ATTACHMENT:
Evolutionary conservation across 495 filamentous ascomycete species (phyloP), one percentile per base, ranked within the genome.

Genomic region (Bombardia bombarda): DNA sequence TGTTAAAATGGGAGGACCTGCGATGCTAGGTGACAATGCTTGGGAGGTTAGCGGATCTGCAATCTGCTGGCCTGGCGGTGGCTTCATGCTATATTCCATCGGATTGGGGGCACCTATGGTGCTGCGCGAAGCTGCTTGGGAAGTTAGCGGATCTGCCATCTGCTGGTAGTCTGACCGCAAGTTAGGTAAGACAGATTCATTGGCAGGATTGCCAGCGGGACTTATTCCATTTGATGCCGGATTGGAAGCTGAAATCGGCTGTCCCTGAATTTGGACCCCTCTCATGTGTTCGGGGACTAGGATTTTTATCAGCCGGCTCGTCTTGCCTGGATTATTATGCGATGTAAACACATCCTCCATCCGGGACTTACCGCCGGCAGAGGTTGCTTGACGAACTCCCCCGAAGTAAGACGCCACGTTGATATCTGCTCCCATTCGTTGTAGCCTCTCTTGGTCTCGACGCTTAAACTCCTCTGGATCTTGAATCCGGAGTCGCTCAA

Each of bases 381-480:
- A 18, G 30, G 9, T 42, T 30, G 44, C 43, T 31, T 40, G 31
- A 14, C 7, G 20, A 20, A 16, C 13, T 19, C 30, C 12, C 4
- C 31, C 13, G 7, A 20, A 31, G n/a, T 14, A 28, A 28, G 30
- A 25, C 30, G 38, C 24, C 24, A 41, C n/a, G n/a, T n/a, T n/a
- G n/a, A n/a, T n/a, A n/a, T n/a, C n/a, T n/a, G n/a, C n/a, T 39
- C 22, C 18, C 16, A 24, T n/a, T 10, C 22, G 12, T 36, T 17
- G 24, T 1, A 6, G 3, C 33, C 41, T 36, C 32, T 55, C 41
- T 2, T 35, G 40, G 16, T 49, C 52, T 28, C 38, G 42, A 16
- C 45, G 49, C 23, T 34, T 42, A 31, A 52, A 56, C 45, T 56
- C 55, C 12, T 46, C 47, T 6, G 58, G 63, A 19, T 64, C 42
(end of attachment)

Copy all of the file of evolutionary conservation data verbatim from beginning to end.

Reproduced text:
Evolutionary conservation across 495 filamentous ascomycete species (phyloP), one percentile per base, ranked within the genome.

Genomic region (Bombardia bombarda): DNA sequence TGTTAAAATGGGAGGACCTGCGATGCTAGGTGACAATGCTTGGGAGGTTAGCGGATCTGCAATCTGCTGGCCTGGCGGTGGCTTCATGCTATATTCCATCGGATTGGGGGCACCTATGGTGCTGCGCGAAGCTGCTTGGGAAGTTAGCGGATCTGCCATCTGCTGGTAGTCTGACCGCAAGTTAGGTAAGACAGATTCATTGGCAGGATTGCCAGCGGGACTTATTCCATTTGATGCCGGATTGGAAGCTGAAATCGGCTGTCCCTGAATTTGGACCCCTCTCATGTGTTCGGGGACTAGGATTTTTATCAGCCGGCTCGTCTTGCCTGGATTATTATGCGATGTAAACACATCCTCCATCCGGGACTTACCGCCGGCAGAGGTTGCTTGACGAACTCCCCCGAAGTAAGACGCCACGTTGATATCTGCTCCCATTCGTTGTAGCCTCTCTTGGTCTCGACGCTTAAACTCCTCTGGATCTTGAATCCGGAGTCGCTCAA

Each of bases 381-480:
- A 18, G 30, G 9, T 42, T 30, G 44, C 43, T 31, T 40, G 31
- A 14, C 7, G 20, A 20, A 16, C 13, T 19, C 30, C 12, C 4
- C 31, C 13, G 7, A 20, A 31, G n/a, T 14, A 28, A 28, G 30
- A 25, C 30, G 38, C 24, C 24, A 41, C n/a, G n/a, T n/a, T n/a
- G n/a, A n/a, T n/a, A n/a, T n/a, C n/a, T n/a, G n/a, C n/a, T 39
- C 22, C 18, C 16, A 24, T n/a, T 10, C 22, G 12, T 36, T 17
- G 24, T 1, A 6, G 3, C 33, C 41, T 36, C 32, T 55, C 41
- T 2, T 35, G 40, G 16, T 49, C 52, T 28, C 38, G 42, A 16
- C 45, G 49, C 23, T 34, T 42, A 31, A 52, A 56, C 45, T 56
- C 55, C 12, T 46, C 47, T 6, G 58, G 63, A 19, T 64, C 42